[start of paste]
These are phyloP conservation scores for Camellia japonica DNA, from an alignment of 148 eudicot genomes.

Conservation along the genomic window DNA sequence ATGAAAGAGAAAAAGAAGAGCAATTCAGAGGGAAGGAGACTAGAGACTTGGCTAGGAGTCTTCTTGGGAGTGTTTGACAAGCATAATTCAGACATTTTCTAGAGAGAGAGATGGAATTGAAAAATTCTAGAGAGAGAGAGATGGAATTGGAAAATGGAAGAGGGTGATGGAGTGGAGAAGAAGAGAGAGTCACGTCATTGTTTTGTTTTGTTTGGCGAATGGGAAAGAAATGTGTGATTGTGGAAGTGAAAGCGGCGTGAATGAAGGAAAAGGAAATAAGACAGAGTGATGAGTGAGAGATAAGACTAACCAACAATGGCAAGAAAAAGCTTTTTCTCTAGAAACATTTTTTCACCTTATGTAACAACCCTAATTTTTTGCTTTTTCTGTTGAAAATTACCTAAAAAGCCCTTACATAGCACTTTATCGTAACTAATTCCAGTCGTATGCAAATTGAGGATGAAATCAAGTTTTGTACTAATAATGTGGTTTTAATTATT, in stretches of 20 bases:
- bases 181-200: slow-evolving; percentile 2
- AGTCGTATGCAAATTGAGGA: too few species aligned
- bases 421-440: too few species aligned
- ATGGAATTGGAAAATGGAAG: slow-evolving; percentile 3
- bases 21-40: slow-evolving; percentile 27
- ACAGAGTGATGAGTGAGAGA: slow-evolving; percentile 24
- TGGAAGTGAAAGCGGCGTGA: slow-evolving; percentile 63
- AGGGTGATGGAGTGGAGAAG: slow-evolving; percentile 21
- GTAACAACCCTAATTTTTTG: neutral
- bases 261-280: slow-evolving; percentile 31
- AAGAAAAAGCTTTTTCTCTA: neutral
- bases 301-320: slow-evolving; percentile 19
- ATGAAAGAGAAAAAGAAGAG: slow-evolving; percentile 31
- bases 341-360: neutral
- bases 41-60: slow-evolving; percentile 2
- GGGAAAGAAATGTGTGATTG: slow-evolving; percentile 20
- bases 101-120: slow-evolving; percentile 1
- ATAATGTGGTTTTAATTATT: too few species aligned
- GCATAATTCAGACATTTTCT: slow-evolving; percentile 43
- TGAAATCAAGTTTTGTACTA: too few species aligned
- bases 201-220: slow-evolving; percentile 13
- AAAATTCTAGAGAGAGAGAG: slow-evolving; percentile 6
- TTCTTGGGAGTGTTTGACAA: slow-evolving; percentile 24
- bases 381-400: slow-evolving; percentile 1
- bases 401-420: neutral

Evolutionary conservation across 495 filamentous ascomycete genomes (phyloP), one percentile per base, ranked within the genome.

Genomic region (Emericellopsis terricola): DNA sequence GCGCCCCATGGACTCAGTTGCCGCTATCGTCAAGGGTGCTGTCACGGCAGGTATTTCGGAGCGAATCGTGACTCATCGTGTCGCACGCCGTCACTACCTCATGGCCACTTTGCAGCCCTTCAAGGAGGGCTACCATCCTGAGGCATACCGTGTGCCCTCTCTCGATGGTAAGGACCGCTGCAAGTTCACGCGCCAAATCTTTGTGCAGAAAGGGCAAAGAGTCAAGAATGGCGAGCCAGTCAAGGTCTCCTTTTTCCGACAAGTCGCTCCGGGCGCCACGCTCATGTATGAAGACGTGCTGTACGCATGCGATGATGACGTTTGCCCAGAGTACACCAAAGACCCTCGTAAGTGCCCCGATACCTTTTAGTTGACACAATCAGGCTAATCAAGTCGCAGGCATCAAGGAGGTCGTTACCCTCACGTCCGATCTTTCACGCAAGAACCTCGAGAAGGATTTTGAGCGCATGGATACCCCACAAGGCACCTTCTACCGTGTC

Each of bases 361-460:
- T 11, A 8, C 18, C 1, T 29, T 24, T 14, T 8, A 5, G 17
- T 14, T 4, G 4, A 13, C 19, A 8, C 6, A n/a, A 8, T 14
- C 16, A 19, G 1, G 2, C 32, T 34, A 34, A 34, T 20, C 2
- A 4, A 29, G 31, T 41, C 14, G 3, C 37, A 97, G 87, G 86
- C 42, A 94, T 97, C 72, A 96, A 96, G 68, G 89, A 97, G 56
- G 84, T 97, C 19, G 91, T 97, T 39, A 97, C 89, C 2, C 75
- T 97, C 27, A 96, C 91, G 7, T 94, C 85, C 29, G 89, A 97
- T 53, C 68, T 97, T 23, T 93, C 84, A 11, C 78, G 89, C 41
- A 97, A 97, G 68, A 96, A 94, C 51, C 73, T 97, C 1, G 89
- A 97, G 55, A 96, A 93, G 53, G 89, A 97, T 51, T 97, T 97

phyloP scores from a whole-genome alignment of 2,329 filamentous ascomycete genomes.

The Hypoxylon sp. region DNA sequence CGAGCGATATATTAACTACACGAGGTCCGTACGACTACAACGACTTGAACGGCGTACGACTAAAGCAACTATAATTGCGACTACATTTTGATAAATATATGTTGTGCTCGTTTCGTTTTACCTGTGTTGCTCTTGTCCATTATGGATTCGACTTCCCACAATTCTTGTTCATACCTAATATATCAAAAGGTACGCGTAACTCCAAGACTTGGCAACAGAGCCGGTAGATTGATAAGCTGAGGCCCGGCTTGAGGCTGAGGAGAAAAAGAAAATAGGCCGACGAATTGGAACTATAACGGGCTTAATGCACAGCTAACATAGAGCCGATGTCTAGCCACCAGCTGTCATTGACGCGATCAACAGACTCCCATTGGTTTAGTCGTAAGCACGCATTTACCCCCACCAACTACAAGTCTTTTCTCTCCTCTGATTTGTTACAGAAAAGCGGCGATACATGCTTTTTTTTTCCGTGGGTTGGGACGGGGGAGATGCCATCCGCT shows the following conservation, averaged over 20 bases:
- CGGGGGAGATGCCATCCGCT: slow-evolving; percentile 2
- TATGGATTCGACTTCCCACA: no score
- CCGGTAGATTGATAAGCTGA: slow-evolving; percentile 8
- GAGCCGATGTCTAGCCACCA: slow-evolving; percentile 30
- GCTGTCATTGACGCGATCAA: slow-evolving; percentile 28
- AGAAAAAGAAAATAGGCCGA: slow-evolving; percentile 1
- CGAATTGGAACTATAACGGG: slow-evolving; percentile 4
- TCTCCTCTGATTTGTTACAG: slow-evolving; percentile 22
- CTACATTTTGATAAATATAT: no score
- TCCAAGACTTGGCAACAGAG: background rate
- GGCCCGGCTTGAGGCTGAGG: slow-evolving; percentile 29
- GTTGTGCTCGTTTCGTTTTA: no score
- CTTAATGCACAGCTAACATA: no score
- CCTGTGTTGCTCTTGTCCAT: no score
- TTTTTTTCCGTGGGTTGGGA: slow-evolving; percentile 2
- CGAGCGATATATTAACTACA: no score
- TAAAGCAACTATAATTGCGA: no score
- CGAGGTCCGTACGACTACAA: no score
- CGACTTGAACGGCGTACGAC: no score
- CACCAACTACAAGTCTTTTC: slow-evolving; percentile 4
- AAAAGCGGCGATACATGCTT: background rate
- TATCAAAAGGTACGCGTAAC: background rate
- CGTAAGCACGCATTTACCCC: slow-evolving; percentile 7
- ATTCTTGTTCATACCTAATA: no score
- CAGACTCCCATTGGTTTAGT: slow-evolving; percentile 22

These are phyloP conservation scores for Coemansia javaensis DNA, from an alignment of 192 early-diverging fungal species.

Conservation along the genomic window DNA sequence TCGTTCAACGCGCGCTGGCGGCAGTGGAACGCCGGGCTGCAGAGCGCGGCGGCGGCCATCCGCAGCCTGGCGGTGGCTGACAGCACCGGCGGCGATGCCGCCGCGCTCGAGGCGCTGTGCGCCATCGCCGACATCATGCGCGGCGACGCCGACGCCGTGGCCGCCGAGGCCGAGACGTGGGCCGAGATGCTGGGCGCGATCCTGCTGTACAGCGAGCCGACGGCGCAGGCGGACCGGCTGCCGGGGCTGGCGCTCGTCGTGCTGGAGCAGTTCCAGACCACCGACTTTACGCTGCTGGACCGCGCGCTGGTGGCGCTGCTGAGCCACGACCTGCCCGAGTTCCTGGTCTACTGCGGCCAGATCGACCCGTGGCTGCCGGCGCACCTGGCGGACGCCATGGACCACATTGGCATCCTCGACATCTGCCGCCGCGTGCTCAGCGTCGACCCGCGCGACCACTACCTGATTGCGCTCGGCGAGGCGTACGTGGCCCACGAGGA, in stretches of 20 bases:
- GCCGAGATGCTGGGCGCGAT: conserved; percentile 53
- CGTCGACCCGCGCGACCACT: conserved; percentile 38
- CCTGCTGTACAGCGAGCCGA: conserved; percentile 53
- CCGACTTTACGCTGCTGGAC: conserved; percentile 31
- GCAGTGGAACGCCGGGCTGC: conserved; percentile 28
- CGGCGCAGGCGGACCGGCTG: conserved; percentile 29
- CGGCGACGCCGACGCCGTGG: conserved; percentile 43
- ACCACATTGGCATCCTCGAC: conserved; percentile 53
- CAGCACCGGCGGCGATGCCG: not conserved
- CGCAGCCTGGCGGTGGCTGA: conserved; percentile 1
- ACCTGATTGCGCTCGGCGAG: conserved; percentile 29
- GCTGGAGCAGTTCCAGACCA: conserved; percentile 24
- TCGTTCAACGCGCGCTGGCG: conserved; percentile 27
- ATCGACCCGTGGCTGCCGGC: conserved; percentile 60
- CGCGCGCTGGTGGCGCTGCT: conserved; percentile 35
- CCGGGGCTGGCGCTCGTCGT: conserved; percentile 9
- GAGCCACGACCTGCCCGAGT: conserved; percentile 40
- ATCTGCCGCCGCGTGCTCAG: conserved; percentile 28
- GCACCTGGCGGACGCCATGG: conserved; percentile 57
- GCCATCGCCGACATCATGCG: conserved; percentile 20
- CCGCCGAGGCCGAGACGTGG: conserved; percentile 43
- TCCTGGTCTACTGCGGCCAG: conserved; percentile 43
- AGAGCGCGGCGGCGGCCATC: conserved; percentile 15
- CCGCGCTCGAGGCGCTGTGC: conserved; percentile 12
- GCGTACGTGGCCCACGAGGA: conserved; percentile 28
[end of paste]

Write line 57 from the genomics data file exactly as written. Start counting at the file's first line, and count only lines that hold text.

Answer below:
- TTTTTTTCCGTGGGTTGGGA: slow-evolving; percentile 2